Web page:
Rauner honors Buffalo Grove resident's heroism
Thursday was Duncan O.C. Harris Day in Illinois.
Did you know that? There were no parades for the Buffalo Grove resident. No special treats. No days off school.
Maybe you missed it.
But for the family of the teen Harris saved from drowning, one day surely doesn't seem like enough.
"Duncan did not hesitate for a minute in putting his own life in danger in order to save this boy's life," Gov. Bruce Rauner said during Thursday's recognition ceremony in Springfield. "His brave and courageous actions reflect the very best of the people of Illinois, and we are proud to call him one of our own."
Harris, then 21, was vacationing at a beach house in Emerald Isle, North Carolina, on July 28, 2015, when he heard children screaming for help. He saw a boy struggling in choppy water a few hundred feet from the shore.
He waded into the water, joining another man, Peter Pontzer, 51, of Fairfax, Va., who grabbed a life buoy. The pair reached the boy, a 13-year-old who had been swimming with a church group.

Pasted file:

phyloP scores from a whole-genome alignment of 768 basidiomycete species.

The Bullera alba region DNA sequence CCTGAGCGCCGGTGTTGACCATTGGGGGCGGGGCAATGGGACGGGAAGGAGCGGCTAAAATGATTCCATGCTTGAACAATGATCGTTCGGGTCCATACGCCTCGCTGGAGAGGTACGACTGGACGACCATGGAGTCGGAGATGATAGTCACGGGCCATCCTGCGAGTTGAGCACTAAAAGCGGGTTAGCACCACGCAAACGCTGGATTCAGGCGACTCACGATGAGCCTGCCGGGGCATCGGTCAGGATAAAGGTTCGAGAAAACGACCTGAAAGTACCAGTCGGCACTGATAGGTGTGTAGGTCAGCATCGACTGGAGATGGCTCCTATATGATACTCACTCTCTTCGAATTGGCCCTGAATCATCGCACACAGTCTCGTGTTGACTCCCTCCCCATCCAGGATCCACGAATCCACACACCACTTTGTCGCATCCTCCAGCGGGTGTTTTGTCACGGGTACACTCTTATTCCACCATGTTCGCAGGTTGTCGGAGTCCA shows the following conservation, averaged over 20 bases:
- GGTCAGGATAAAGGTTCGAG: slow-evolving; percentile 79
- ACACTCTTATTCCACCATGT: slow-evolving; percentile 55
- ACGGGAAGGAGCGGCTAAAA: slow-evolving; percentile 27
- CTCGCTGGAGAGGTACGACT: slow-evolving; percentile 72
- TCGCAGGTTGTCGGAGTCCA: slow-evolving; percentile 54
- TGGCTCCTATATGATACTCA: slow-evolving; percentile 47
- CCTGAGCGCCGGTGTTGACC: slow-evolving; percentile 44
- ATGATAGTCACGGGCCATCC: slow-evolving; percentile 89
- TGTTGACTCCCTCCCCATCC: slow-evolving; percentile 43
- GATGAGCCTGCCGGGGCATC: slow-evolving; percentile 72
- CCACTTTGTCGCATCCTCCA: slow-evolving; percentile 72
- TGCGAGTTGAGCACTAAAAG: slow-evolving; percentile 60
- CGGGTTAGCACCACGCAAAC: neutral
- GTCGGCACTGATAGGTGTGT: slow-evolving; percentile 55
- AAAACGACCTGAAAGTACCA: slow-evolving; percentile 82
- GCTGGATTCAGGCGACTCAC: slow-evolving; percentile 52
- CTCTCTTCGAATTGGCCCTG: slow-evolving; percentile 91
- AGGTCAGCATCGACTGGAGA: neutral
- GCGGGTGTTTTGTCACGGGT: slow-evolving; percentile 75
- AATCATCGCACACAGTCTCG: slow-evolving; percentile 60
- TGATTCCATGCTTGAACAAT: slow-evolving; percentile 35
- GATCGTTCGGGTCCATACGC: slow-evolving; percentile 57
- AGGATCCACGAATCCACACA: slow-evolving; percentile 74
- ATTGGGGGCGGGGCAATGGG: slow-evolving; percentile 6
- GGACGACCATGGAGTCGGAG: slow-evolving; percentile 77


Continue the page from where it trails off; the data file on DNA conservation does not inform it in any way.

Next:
"He was in shock, floating on his back," Harris told Pioneer Press in December.
The boy was too weak to hold the buoy, so Harris carried him while swimming. The boy, Harris and Pontzer returned to shore, just as another boy began to struggle.
Pontzer took the buoy back into the water, while Harris helped emergency responders unload Jet Skis, he said in December.
The second boy was brought back to shore but later died.
The 13-year-old, Harris and Pontzer were all treated at a nearby hospital. Harris was sickened by the large amount of salt water he swallowed during the rescue.
Harris has largely shied away from the accolades he's received.
"To me, it's just one of those things," Harris, now 23, told Pioneer Press. "When it happened, I acted."
A lance corporal and mechanic in the Marine Corps Forces Reserve, Harris also has been awarded a Navy and Marine Corps Medal.
In December, he was one of 21 people awarded the Carnegie Medal. Established in 1904, the Carnegie Hero Fund Commission has honored nearly 10,000 people for performing acts of heroism in civilian life.